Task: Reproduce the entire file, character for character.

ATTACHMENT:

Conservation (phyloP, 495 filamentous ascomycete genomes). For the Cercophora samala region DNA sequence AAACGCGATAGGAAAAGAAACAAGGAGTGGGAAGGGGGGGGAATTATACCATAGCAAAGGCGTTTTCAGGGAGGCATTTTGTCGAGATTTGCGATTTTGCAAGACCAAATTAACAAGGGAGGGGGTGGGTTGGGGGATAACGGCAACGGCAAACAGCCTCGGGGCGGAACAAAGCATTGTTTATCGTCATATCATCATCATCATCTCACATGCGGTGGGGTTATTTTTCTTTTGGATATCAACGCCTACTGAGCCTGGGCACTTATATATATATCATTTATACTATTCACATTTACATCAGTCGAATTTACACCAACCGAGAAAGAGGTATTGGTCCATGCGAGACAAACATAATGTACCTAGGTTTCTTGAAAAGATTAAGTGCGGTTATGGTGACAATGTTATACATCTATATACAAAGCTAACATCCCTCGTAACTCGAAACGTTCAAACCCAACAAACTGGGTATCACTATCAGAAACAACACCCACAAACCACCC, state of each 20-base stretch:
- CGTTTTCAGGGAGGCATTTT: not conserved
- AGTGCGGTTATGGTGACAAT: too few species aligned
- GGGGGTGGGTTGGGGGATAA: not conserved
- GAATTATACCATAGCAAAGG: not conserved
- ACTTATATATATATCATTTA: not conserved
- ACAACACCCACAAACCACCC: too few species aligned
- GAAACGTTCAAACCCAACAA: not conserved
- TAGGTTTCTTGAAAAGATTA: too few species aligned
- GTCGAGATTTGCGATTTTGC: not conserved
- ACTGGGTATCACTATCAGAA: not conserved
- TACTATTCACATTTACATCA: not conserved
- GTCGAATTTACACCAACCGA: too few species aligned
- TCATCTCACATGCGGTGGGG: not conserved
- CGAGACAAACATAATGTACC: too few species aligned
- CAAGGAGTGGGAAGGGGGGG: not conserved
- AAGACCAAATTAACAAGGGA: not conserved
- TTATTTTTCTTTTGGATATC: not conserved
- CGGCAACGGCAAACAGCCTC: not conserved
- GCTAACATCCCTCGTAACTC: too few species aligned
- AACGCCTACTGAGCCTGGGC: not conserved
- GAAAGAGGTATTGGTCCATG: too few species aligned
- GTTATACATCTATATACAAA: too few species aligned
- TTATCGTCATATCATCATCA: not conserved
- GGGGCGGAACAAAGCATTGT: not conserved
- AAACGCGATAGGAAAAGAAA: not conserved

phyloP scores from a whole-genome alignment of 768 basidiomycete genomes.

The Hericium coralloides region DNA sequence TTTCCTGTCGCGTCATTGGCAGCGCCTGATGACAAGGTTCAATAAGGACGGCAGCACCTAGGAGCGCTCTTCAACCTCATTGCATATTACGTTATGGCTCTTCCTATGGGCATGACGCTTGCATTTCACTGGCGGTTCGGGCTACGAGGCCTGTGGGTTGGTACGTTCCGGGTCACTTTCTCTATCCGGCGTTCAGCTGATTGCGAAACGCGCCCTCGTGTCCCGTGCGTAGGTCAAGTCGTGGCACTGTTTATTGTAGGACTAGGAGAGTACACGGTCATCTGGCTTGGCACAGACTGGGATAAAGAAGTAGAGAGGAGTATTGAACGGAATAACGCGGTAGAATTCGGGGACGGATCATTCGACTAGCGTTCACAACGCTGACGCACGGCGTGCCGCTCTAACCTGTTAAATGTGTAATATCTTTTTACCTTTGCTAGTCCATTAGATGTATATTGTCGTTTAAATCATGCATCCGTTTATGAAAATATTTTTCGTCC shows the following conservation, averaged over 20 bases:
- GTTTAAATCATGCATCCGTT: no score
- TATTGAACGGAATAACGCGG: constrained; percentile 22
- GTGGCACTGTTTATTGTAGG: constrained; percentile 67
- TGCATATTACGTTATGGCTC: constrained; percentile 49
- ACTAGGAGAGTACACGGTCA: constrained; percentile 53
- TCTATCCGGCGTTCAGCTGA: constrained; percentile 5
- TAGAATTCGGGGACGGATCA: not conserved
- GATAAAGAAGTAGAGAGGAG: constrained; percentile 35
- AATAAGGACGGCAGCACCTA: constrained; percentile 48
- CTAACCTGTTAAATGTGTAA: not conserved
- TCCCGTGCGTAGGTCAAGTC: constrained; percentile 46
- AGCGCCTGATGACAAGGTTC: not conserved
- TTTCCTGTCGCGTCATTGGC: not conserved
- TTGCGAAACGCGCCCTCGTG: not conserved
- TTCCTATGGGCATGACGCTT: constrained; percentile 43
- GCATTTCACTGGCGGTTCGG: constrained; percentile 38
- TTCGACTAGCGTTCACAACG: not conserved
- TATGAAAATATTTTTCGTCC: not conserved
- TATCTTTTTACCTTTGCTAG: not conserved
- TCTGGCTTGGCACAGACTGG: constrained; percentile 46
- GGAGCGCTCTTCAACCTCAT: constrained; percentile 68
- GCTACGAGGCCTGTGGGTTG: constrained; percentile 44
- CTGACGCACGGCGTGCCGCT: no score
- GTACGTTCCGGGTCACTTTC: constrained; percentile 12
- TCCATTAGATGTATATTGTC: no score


Conservation (phyloP, 495 filamentous ascomycete genomes). For the Cercophora samala region DNA sequence AAACGCGATAGGAAAAGAAACAAGGAGTGGGAAGGGGGGGGAATTATACCATAGCAAAGGCGTTTTCAGGGAGGCATTTTGTCGAGATTTGCGATTTTGCAAGACCAAATTAACAAGGGAGGGGGTGGGTTGGGGGATAACGGCAACGGCAAACAGCCTCGGGGCGGAACAAAGCATTGTTTATCGTCATATCATCATCATCATCTCACATGCGGTGGGGTTATTTTTCTTTTGGATATCAACGCCTACTGAGCCTGGGCACTTATATATATATCATTTATACTATTCACATTTACATCAGTCGAATTTACACCAACCGAGAAAGAGGTATTGGTCCATGCGAGACAAACATAATGTACCTAGGTTTCTTGAAAAGATTAAGTGCGGTTATGGTGACAATGTTATACATCTATATACAAAGCTAACATCCCTCGTAACTCGAAACGTTCAAACCCAACAAACTGGGTATCACTATCAGAAACAACACCCACAAACCACCC, state of each 20-base stretch:
- CGTTTTCAGGGAGGCATTTT: not conserved
- AGTGCGGTTATGGTGACAAT: too few species aligned
- GGGGGTGGGTTGGGGGATAA: not conserved
- GAATTATACCATAGCAAAGG: not conserved
- ACTTATATATATATCATTTA: not conserved
- ACAACACCCACAAACCACCC: too few species aligned
- GAAACGTTCAAACCCAACAA: not conserved
- TAGGTTTCTTGAAAAGATTA: too few species aligned
- GTCGAGATTTGCGATTTTGC: not conserved
- ACTGGGTATCACTATCAGAA: not conserved
- TACTATTCACATTTACATCA: not conserved
- GTCGAATTTACACCAACCGA: too few species aligned
- TCATCTCACATGCGGTGGGG: not conserved
- CGAGACAAACATAATGTACC: too few species aligned
- CAAGGAGTGGGAAGGGGGGG: not conserved
- AAGACCAAATTAACAAGGGA: not conserved
- TTATTTTTCTTTTGGATATC: not conserved
- CGGCAACGGCAAACAGCCTC: not conserved
- GCTAACATCCCTCGTAACTC: too few species aligned
- AACGCCTACTGAGCCTGGGC: not conserved
- GAAAGAGGTATTGGTCCATG: too few species aligned
- GTTATACATCTATATACAAA: too few species aligned
- TTATCGTCATATCATCATCA: not conserved
- GGGGCGGAACAAAGCATTGT: not conserved
- AAACGCGATAGGAAAAGAAA: not conserved

phyloP scores from a whole-genome alignment of 768 basidiomycete genomes.

The Hericium coralloides region DNA sequence TTTCCTGTCGCGTCATTGGCAGCGCCTGATGACAAGGTTCAATAAGGACGGCAGCACCTAGGAGCGCTCTTCAACCTCATTGCATATTACGTTATGGCTCTTCCTATGGGCATGACGCTTGCATTTCACTGGCGGTTCGGGCTACGAGGCCTGTGGGTTGGTACGTTCCGGGTCACTTTCTCTATCCGGCGTTCAGCTGATTGCGAAACGCGCCCTCGTGTCCCGTGCGTAGGTCAAGTCGTGGCACTGTTTATTGTAGGACTAGGAGAGTACACGGTCATCTGGCTTGGCACAGACTGGGATAAAGAAGTAGAGAGGAGTATTGAACGGAATAACGCGGTAGAATTCGGGGACGGATCATTCGACTAGCGTTCACAACGCTGACGCACGGCGTGCCGCTCTAACCTGTTAAATGTGTAATATCTTTTTACCTTTGCTAGTCCATTAGATGTATATTGTCGTTTAAATCATGCATCCGTTTATGAAAATATTTTTCGTCC shows the following conservation, averaged over 20 bases:
- GTTTAAATCATGCATCCGTT: no score
- TATTGAACGGAATAACGCGG: constrained; percentile 22
- GTGGCACTGTTTATTGTAGG: constrained; percentile 67
- TGCATATTACGTTATGGCTC: constrained; percentile 49
- ACTAGGAGAGTACACGGTCA: constrained; percentile 53
- TCTATCCGGCGTTCAGCTGA: constrained; percentile 5
- TAGAATTCGGGGACGGATCA: not conserved
- GATAAAGAAGTAGAGAGGAG: constrained; percentile 35
- AATAAGGACGGCAGCACCTA: constrained; percentile 48
- CTAACCTGTTAAATGTGTAA: not conserved
- TCCCGTGCGTAGGTCAAGTC: constrained; percentile 46
- AGCGCCTGATGACAAGGTTC: not conserved
- TTTCCTGTCGCGTCATTGGC: not conserved
- TTGCGAAACGCGCCCTCGTG: not conserved
- TTCCTATGGGCATGACGCTT: constrained; percentile 43
- GCATTTCACTGGCGGTTCGG: constrained; percentile 38
- TTCGACTAGCGTTCACAACG: not conserved
- TATGAAAATATTTTTCGTCC: not conserved
- TATCTTTTTACCTTTGCTAG: not conserved
- TCTGGCTTGGCACAGACTGG: constrained; percentile 46
- GGAGCGCTCTTCAACCTCAT: constrained; percentile 68
- GCTACGAGGCCTGTGGGTTG: constrained; percentile 44
- CTGACGCACGGCGTGCCGCT: no score
- GTACGTTCCGGGTCACTTTC: constrained; percentile 12
- TCCATTAGATGTATATTGTC: no score